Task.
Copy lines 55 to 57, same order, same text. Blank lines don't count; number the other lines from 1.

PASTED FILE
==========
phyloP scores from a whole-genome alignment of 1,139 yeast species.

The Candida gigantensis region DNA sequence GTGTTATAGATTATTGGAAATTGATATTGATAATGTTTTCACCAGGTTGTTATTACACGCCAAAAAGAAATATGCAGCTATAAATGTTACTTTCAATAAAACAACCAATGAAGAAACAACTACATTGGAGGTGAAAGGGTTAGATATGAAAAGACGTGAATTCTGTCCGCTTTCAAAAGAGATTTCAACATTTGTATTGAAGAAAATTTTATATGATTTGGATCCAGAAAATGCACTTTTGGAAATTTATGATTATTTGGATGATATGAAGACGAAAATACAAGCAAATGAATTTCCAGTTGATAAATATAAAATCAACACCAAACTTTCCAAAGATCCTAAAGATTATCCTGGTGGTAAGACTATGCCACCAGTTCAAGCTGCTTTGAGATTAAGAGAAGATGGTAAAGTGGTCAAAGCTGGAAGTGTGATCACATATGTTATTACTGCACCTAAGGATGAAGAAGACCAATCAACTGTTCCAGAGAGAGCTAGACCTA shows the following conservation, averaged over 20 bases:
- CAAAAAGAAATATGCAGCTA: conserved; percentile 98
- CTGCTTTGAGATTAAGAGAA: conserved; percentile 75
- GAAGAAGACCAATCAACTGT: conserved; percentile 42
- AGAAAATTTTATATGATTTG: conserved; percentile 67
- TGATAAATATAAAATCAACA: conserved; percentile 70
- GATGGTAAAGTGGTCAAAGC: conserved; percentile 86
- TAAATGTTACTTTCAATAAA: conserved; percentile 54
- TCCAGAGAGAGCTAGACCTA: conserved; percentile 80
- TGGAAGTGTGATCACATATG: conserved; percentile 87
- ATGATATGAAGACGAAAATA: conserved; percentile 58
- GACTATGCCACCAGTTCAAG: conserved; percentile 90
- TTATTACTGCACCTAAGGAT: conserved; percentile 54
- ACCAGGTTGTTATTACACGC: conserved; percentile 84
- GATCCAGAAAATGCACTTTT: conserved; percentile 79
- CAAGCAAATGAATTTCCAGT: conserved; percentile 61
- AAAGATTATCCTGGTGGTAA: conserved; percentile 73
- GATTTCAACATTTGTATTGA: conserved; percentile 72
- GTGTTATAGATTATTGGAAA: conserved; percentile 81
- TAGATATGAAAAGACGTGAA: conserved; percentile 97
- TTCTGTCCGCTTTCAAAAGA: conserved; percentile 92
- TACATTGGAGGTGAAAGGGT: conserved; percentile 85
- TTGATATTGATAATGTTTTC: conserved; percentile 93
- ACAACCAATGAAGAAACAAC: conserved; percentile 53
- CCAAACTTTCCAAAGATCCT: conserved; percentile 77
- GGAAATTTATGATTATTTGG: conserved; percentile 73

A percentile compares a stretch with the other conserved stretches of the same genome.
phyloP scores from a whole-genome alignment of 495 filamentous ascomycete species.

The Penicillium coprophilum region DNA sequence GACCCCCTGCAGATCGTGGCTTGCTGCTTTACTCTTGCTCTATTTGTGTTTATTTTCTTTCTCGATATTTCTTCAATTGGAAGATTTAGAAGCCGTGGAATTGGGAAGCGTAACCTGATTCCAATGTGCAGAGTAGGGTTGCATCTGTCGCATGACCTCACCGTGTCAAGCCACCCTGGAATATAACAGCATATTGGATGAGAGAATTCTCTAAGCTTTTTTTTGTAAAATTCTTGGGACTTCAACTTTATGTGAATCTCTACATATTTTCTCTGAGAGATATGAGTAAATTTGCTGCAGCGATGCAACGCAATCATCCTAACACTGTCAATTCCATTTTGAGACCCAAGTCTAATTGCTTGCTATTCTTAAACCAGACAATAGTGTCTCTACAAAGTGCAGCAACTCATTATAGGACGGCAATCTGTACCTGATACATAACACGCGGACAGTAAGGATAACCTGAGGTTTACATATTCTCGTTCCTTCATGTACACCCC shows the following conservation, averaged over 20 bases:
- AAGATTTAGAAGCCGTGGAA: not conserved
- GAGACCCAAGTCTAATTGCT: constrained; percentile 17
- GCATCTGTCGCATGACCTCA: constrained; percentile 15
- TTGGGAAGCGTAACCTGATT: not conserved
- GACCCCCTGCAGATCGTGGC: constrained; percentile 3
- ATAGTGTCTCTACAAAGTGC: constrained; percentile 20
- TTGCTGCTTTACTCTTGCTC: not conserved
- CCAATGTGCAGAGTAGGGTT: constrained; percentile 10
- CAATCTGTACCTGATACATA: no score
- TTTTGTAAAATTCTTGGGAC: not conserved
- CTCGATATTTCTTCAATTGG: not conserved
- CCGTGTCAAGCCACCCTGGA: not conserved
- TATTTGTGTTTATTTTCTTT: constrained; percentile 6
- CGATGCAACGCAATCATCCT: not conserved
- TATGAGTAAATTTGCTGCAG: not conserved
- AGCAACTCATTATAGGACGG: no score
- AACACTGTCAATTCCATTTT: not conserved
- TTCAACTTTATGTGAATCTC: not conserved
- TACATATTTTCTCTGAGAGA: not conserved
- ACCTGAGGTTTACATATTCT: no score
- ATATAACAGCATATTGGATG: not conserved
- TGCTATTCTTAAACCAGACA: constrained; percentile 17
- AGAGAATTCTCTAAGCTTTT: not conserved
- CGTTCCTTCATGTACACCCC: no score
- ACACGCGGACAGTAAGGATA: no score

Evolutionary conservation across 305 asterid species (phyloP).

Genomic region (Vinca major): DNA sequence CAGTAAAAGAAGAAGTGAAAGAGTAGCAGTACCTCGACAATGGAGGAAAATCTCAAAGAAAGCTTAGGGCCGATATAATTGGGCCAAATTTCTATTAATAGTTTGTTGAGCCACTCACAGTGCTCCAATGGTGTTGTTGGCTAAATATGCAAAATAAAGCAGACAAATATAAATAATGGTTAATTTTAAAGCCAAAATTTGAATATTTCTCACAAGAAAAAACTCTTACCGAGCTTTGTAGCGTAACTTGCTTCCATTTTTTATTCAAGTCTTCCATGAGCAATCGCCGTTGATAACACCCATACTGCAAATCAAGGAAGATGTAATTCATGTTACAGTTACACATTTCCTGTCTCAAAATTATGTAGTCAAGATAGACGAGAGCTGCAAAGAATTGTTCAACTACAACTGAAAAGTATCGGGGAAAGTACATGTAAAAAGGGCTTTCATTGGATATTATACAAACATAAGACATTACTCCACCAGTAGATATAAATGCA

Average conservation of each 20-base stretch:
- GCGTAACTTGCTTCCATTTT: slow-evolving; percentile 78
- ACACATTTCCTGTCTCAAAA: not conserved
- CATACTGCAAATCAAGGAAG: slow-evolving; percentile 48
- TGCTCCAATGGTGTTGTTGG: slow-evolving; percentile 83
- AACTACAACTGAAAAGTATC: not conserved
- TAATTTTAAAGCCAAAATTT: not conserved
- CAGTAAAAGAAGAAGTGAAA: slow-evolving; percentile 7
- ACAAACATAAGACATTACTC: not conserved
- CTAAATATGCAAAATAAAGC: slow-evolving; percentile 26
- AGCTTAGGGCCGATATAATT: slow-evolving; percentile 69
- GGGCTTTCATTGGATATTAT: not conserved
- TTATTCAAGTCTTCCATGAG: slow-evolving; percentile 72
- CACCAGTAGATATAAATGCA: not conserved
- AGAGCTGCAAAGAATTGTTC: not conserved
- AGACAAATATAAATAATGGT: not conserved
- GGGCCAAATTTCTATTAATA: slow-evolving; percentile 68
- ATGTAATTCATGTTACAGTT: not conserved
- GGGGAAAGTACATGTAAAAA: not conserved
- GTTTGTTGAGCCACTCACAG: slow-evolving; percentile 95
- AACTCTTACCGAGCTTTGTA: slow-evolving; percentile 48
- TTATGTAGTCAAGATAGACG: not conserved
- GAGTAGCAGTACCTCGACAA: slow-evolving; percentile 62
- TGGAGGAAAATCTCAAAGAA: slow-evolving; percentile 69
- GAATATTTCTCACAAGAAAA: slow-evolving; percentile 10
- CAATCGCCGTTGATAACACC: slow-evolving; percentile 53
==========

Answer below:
- ACACGCGGACAGTAAGGATA: no score

Evolutionary conservation across 305 asterid species (phyloP).

Genomic region (Vinca major): DNA sequence CAGTAAAAGAAGAAGTGAAAGAGTAGCAGTACCTCGACAATGGAGGAAAATCTCAAAGAAAGCTTAGGGCCGATATAATTGGGCCAAATTTCTATTAATAGTTTGTTGAGCCACTCACAGTGCTCCAATGGTGTTGTTGGCTAAATATGCAAAATAAAGCAGACAAATATAAATAATGGTTAATTTTAAAGCCAAAATTTGAATATTTCTCACAAGAAAAAACTCTTACCGAGCTTTGTAGCGTAACTTGCTTCCATTTTTTATTCAAGTCTTCCATGAGCAATCGCCGTTGATAACACCCATACTGCAAATCAAGGAAGATGTAATTCATGTTACAGTTACACATTTCCTGTCTCAAAATTATGTAGTCAAGATAGACGAGAGCTGCAAAGAATTGTTCAACTACAACTGAAAAGTATCGGGGAAAGTACATGTAAAAAGGGCTTTCATTGGATATTATACAAACATAAGACATTACTCCACCAGTAGATATAAATGCA